Rage Against the English Language

36 Ways of Writing a Vietnamese Poem by Nam Le is a rallying call for freedom – from representation, history and language

‘Whatever I write is / Vietnamese. I can never not – / You won’t let me not –’, writes Nam Le early on in this collection of poems. From then on in it’s not clear who’s projecting identity. The writer or the reader. And it makes for uncomfortable reading. Melbourne-based Le came to Australia from Vietnam as a boat refugee when he was less than a year old: ‘picked on, picked last, left out / looked through looked at, looked at too long / called a slant or chink or nip or ching chong’. It’s been 16 years since his award-winning debut collection of short stories The Boat hit the shelves. This, his subsequent book, has had time to brew.

This collection is driven by rage and violence. Anger against the violence of the English language with its rules that, in effect, force users to make categorisations. ‘“Which is the subject, which object?”/ Whose tongue? How many? What gender or case?… But Vietnamese answers: “I am all these things. / Or any.”’ And so this collection is peppered by references to literary and political figures from both East and West; by bits of Latin and bits of Vietnamese. Just as much as the rage is punctuated by bursts of humour: ‘So You don’t know Vietnamese. / Did Pound know Chinese? Did Rexroth? Snyder? / Fenollosa? (Do I either? Ha ha!)’; Poem 26 ‘Erasive’, subtitled ‘Erasure rhymes with Asia’ (each poem has a theme), is greyed- and blacked-out so that the unmarked letters spell ‘No archive is safe but is this all there is to it’ (each poem also takes a different form).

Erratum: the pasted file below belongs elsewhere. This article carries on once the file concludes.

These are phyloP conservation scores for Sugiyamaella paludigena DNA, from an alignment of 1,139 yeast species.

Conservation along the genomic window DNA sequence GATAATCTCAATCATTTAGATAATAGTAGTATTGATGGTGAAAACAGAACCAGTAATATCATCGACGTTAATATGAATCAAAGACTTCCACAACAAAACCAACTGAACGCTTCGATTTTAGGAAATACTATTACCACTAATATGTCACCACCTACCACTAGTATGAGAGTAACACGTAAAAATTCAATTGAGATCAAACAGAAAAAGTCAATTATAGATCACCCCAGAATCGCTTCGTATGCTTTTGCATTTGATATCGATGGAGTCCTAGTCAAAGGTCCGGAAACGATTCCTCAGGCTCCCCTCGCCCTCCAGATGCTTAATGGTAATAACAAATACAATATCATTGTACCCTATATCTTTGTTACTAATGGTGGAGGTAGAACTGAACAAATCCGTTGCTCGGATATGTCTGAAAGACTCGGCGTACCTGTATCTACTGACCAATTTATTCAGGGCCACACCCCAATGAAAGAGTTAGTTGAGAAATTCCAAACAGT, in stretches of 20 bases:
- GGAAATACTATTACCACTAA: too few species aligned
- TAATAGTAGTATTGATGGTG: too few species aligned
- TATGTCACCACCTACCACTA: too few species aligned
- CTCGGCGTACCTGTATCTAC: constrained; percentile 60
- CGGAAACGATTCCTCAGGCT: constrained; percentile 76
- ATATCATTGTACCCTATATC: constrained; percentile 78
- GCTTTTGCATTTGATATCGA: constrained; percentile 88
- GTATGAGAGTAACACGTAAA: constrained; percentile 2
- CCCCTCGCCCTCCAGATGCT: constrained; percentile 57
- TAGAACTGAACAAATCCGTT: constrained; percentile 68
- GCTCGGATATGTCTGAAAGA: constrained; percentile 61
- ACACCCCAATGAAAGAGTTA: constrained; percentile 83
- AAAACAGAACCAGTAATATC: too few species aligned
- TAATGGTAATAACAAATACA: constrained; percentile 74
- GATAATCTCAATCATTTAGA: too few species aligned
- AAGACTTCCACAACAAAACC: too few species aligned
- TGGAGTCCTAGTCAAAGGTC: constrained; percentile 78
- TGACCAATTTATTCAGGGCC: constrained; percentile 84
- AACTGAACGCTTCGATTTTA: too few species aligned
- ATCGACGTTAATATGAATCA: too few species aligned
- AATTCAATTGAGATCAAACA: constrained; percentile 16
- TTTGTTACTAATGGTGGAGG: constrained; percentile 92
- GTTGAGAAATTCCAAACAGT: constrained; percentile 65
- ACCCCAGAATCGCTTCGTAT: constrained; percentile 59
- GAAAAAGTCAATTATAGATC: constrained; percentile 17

While the title of this collection may suggest otherwise, the freedom Le is driving towards is a freedom from representation. ‘What’s Vietnamese in me / Could fit in a poem’ he writes. To escape being categorised for how they look, to escape the constraints of their body as much as the constraints of language. To be their own person; to express their own truth (without renouncing their ancestry or history – the violence of war, for example, haunts this collection). And for anyone who has felt lost in the sea of identity, ‘never fully anything’ as Le puts it, this extraordinary collection points a way to how you might feel found.

36 Ways of Writing a Vietnamese Poem by Nam Le. Canongate, £12.99 (hardcover)

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